Graduation Year

2011

Document Type

Dissertation

Degree

Ph.D.

Degree Granting Department

Aging Studies

Major Professor

Kathryn Hyer

Abstract

Safety of residents has gained increased popularity in recent years following a report from the Institute of Medicine attributing 98,000 hospital deaths each year to errors by staff. As a result, regulatory agencies, advocates, and health care providers have shifted their focus to understanding patient safety and developing a culture that promotes safety. However, nursing homes lag behind other health care providers in their adoption of a patient safety culture and understanding what factors affect safety in resident care. These insights are needed to ensure that nursing home residents receive the safe care.

The purpose of this dissertation is to explore factors that influence the safety of residents in nursing homes by conducting three separate studies and using Donabedian's Structure Process Outcome (SPO) framework. The first study examines facility characteristics that predict higher patient safety culture scores given by top managers among a nationally representative sample of nursing homes. Using the same sample, the second study examines the relationships among the three components of Donabedian's SPO model as they relate to patient safety: structure (patient safety culture), processes of care (restraint use) and a common patient safety outcome, resident falls. The final study uses a sample of Florida nursing homes and the SPO model to examine the relationships between nursing staff turnover, processes of care, and patient safety outcomes in nursing homes.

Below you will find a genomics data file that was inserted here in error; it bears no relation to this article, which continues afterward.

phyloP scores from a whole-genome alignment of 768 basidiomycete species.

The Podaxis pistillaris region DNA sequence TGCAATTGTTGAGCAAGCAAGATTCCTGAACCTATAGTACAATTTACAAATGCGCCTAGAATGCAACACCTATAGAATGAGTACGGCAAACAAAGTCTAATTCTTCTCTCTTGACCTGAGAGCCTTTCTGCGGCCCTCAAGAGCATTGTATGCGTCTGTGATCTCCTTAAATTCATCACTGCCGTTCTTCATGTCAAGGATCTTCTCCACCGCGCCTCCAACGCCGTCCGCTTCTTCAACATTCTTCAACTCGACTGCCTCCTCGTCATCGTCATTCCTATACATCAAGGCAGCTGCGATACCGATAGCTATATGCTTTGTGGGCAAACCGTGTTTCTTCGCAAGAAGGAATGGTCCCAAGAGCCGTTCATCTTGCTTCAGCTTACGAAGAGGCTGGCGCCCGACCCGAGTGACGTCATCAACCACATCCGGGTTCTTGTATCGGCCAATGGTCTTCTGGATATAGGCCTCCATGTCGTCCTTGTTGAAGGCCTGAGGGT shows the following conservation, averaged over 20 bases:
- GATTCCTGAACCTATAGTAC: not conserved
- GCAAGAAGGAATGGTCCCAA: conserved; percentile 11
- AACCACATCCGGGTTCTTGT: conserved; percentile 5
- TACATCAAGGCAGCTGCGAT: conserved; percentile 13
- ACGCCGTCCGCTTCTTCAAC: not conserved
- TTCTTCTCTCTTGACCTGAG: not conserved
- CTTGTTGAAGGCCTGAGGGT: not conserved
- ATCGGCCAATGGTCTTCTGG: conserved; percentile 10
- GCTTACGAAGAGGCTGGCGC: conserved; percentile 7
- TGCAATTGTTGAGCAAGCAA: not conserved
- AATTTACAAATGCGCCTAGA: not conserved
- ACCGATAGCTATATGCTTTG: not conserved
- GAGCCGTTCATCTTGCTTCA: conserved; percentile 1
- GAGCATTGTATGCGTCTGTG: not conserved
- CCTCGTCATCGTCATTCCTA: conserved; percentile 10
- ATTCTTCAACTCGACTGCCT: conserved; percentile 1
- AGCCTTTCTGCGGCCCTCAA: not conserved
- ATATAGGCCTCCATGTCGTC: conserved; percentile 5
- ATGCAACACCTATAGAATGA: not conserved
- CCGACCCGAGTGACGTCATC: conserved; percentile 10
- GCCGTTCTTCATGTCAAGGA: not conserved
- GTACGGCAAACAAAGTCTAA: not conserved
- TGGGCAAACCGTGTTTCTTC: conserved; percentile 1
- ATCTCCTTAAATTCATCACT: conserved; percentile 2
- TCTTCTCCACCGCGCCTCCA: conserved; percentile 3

Findings from this dissertation can contribute to a greater understanding of what predicts higher levels of patient safety in nursing homes. In the first analysis, facility characteristics that are traditionally related to quality of care in nursing homes are predictive of higher patient safety culture scores. In the second analysis, higher ratings of patient safety culture are related to better processes of care and a decreased likelihood of resident falls. In the final analysis, results indicate that Certified Nursing Assistant (CNA) turnover had an independent effect on two patient safety outcomes, falls and UTIs, and that this effect is mediated by processes of care within the nursing home. Collectively, the findings from this dissertation may have important implications for policy makers, providers, and consumers of nursing home services.

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